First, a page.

By Chris Carmichael,
CTS Founder and Head Coach
A few weeks ago, major media outlets splashed out headlines declaring that “fat but fit” is a myth because a new study suggests that being fit does not protect people from the heart health risks associated with carrying excess bodyfat. The problem is, saying people can either be fat or fit, but not both, doesn’t help anyone.
This most recent study has revived the decades-long debate over whether it is better – from a health perspective – for a person to be overweight and physically active, or leaner yet sedentary. The health debate has more recently merged with the issues related to body image, bullying, and representation in media and marketing. Saying “fat but fit” or “overweight and healthy” is a myth oversimplifies the complex interactions of bodyweight, fat weight, body composition, cardiorespiratory fitness, body positivity, and mental health. It discourages overweight – or more specifically overfat – individuals from exercising by implying that gaining fitness isn’t going to lead to positive outcomes unless it results in weight loss. It also gives lean people a false sense of safety by overemphasizing the protective effects of simply carrying less bodyfat.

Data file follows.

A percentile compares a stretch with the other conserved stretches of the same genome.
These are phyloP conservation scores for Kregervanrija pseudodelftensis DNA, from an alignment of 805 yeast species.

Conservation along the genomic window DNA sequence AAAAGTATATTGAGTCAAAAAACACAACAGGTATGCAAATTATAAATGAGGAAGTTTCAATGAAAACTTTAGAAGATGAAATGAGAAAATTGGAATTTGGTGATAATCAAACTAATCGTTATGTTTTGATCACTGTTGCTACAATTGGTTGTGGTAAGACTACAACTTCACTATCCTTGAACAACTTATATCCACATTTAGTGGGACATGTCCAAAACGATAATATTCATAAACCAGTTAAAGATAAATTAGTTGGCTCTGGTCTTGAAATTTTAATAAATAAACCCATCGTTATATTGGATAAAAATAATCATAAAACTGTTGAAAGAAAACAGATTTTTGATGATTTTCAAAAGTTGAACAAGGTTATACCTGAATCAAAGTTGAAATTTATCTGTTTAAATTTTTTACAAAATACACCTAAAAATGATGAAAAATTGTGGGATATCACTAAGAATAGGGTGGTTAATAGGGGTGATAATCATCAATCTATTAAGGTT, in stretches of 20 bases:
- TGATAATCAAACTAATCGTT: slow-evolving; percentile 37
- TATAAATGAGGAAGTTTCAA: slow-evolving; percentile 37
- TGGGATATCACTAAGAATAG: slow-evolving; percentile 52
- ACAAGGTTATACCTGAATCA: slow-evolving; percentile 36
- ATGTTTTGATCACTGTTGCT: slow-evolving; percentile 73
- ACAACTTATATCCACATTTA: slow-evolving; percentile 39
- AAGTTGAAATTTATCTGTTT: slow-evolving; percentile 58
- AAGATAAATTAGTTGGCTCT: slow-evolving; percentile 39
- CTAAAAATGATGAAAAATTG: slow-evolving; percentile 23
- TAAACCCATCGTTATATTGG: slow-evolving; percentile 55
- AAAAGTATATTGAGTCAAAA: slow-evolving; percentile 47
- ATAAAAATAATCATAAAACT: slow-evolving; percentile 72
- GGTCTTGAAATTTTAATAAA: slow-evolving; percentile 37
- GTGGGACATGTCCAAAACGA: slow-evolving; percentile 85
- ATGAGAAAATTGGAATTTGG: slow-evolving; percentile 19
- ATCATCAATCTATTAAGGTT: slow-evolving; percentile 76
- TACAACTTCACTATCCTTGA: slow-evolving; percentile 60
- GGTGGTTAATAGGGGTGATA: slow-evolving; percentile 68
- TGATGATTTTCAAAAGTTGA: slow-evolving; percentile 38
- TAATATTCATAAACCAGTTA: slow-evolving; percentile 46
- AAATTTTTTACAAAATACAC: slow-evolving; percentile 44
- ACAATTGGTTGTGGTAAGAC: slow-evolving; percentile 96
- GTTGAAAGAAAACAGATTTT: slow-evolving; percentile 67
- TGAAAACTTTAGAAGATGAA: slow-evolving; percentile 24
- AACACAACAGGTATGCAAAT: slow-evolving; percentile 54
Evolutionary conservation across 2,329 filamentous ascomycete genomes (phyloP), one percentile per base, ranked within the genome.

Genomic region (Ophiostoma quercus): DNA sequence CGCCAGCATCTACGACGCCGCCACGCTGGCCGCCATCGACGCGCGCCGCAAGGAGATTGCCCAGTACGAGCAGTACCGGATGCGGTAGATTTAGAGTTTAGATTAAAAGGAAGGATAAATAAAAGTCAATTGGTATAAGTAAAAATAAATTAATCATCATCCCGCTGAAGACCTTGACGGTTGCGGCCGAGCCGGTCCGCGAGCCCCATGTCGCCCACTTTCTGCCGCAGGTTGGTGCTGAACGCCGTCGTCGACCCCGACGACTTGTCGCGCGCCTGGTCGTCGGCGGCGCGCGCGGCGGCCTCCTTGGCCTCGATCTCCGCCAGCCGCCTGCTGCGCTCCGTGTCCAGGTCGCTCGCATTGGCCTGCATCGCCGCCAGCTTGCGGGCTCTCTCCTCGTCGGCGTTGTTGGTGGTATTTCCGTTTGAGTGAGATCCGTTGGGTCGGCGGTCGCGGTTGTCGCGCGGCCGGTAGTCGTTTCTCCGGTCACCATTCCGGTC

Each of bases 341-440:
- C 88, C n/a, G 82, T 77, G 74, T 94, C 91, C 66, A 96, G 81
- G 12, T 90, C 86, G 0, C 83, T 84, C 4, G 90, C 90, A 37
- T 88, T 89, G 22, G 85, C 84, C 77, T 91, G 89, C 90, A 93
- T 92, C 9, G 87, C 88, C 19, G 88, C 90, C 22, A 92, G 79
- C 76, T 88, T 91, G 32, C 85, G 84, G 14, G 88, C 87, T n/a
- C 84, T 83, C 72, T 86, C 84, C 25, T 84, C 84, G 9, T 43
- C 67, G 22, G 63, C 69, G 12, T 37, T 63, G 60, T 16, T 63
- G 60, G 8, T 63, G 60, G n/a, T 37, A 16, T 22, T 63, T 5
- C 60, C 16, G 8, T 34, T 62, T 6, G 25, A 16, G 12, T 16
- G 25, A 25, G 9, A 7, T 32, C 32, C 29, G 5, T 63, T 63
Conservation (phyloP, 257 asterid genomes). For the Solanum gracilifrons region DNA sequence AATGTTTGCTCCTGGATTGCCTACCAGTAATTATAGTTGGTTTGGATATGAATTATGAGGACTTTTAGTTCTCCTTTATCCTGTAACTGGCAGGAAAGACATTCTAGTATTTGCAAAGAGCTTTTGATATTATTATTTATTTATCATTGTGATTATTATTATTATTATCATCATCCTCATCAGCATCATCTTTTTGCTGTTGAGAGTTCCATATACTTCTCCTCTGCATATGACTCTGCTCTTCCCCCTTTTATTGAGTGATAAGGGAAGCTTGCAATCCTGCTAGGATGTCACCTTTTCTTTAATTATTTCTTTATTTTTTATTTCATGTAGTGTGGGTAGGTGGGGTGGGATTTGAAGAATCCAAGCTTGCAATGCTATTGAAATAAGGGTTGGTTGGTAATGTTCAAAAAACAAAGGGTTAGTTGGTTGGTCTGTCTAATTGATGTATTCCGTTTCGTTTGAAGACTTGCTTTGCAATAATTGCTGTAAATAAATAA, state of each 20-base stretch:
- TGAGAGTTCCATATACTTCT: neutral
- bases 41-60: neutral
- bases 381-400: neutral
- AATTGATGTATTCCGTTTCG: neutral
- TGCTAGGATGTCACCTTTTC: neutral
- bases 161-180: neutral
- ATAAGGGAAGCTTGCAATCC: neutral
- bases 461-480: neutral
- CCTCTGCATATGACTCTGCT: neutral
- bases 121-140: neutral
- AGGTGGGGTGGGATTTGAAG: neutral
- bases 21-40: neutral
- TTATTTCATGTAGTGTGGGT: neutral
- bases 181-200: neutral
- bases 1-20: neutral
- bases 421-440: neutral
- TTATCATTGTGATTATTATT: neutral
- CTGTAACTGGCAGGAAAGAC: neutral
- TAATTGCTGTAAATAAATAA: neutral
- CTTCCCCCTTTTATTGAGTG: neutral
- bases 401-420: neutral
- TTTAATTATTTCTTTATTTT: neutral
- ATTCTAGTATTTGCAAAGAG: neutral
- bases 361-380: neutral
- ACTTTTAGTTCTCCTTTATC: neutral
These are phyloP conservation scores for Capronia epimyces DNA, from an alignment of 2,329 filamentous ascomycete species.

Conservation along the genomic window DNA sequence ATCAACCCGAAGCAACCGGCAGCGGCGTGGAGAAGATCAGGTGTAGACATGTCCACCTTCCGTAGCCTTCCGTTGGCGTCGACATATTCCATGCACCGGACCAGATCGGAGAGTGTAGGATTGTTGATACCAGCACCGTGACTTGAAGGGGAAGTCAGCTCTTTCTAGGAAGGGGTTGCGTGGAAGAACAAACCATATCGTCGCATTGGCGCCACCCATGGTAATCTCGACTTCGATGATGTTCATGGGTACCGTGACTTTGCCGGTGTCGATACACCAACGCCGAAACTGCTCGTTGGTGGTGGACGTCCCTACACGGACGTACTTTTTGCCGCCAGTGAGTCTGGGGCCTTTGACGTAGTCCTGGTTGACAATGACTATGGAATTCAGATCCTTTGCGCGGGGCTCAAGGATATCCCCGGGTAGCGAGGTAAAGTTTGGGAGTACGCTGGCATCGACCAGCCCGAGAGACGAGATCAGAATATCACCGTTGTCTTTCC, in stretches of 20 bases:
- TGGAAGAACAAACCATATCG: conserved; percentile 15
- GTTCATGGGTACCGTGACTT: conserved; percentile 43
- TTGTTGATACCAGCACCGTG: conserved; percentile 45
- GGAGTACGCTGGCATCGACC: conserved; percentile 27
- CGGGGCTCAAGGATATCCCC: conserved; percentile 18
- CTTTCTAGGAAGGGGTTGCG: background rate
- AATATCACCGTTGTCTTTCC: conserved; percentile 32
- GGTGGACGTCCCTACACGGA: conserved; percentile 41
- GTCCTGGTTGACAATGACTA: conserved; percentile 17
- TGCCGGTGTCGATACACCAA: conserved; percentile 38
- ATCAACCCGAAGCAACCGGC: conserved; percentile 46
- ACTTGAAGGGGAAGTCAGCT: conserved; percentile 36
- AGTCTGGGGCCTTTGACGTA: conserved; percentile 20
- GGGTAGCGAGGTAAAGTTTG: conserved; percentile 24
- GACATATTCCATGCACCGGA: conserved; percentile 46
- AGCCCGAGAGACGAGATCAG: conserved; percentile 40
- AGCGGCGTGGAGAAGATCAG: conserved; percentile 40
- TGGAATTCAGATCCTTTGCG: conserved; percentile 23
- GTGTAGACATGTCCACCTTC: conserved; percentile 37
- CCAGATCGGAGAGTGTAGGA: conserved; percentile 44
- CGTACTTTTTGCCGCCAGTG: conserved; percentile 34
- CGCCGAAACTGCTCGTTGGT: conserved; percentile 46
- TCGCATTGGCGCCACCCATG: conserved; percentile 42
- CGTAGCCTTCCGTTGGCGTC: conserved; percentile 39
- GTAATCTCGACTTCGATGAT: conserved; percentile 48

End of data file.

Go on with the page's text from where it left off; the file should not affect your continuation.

The observational study, published in the European Journal of Preventative Cardiology, examined data from more than half a million adults in Spain. In particular, the researchers categorized individuals by Body Mass Index (BMI) and self-reported activity levels based on the World Health Organization’s physical activity guidelines that recommend 150-300 minutes of moderate intensity physical activity, or 75-150 minutes of vigorous activity, or a combination of both, per week. The BMI categories were normal weight (BMI of 20.0–24.9), overweight (BMI of 25.0–29.9), or obese (BMI ≥ 30.0). Researchers then used medical records to evaluate the incidence of diabetes, high cholesterol, and high blood pressure. It’s important to note, no measures of cardiorespiratory fitness (VO2 max, etc.) or training history were included, and BMI is well known to classify muscular individuals as overweight or obese.
The results of crunching the data showed that increased physical activity mitigated cardiovascular disease risk across all BMI categories, but that individuals in the overweight and obese BMI categories still had significantly higher risks for cardiovascular disease, irrespective of activity level. Being active was helpful, but it didn’t completely counter the negative heart health risks associated with being overweight. That’s a reasonable conclusion, but not one that warrants calling “overweight and healthy” a myth.